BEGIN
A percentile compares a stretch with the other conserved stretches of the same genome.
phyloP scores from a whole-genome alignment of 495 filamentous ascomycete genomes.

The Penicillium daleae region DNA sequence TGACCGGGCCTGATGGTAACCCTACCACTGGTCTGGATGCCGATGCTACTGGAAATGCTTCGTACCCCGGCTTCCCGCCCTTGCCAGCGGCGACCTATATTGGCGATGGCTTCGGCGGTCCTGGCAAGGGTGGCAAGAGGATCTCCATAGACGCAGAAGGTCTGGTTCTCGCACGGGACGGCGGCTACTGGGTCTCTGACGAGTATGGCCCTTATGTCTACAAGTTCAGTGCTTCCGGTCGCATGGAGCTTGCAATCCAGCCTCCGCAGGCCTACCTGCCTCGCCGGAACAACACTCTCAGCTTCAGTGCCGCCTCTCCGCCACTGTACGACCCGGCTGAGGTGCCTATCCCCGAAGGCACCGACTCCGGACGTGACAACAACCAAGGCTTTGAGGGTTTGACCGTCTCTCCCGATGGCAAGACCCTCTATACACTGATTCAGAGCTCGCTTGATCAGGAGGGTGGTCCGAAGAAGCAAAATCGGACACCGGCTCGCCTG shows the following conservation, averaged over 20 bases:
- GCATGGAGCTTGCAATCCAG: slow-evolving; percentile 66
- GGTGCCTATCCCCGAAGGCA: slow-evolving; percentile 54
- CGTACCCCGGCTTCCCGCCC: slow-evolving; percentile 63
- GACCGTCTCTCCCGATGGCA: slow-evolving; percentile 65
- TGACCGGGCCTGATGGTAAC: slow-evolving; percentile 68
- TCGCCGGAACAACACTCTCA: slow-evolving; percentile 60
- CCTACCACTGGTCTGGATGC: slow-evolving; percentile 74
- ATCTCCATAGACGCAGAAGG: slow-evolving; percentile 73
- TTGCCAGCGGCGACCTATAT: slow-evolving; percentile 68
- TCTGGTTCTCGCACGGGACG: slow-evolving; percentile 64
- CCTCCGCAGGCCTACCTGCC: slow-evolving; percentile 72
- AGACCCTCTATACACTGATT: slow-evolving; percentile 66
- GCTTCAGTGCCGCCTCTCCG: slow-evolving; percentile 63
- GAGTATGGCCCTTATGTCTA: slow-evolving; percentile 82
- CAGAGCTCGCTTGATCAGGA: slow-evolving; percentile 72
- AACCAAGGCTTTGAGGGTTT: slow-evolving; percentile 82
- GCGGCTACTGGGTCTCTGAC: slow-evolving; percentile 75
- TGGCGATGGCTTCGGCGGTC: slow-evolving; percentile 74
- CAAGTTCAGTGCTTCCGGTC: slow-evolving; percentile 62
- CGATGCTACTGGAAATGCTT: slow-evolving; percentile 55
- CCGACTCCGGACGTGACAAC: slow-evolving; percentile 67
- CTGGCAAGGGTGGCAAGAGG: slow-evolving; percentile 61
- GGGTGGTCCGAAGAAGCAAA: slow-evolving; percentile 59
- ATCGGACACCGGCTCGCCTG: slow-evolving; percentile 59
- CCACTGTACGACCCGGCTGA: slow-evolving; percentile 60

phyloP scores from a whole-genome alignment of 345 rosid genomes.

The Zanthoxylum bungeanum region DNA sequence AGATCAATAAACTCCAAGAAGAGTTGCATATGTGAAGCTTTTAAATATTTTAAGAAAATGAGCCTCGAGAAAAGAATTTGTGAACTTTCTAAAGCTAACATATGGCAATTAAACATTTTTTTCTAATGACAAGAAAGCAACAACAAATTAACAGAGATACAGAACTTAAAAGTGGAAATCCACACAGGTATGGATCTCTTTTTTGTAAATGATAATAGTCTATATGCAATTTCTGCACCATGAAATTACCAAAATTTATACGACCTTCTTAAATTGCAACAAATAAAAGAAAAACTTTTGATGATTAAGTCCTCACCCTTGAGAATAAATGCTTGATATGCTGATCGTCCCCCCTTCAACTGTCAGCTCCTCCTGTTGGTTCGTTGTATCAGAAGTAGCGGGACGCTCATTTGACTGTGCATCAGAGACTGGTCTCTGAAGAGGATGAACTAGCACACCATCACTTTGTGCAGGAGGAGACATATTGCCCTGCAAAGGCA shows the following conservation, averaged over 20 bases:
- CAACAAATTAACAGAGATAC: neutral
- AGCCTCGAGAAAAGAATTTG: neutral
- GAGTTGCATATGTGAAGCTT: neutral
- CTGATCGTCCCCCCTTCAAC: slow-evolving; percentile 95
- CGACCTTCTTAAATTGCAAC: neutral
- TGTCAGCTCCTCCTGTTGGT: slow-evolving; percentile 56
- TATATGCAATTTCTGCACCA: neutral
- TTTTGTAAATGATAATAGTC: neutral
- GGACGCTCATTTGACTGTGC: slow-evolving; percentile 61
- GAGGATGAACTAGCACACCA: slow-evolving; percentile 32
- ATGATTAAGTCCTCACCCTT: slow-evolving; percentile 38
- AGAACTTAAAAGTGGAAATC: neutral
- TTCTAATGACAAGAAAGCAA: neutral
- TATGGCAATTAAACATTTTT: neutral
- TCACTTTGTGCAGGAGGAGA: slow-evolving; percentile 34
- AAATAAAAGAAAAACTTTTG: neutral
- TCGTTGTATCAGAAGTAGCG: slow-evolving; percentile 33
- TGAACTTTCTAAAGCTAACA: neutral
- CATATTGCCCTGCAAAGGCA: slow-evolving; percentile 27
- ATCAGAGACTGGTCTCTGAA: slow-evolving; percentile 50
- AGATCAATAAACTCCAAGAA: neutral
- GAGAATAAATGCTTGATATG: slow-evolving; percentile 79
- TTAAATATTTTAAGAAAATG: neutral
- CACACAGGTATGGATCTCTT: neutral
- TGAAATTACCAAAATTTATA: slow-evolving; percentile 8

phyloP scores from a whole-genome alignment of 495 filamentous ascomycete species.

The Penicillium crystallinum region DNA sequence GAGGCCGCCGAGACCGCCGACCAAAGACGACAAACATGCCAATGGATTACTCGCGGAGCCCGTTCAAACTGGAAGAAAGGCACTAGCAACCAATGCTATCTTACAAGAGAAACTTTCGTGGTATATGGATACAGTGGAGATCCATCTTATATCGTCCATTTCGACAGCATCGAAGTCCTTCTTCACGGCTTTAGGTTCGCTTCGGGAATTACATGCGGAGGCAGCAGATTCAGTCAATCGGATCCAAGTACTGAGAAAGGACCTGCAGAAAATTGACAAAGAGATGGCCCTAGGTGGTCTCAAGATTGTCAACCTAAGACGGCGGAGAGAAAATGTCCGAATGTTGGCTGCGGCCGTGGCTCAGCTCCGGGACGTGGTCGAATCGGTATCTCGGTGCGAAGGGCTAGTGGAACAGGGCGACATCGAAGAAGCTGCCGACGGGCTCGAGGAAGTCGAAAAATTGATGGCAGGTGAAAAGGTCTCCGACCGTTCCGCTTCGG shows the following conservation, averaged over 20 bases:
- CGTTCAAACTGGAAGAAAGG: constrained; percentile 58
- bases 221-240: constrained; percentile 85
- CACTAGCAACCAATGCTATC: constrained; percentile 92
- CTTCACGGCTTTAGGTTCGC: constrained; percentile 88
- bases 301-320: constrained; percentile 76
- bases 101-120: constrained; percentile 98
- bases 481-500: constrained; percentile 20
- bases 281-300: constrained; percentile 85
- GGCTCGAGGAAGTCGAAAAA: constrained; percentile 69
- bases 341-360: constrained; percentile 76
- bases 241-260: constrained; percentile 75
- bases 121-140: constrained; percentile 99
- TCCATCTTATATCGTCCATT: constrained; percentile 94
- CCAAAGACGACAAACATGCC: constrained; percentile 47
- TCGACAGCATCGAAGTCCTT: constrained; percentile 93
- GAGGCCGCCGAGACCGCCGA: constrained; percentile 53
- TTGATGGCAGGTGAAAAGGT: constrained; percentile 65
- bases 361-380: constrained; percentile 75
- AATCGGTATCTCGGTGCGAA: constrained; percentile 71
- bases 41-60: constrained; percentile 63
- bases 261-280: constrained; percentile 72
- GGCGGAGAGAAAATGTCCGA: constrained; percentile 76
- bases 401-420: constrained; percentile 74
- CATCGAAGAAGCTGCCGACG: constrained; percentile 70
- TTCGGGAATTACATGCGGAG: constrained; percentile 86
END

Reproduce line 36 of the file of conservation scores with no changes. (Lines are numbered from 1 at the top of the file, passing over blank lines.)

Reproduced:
- TGTCAGCTCCTCCTGTTGGT: slow-evolving; percentile 56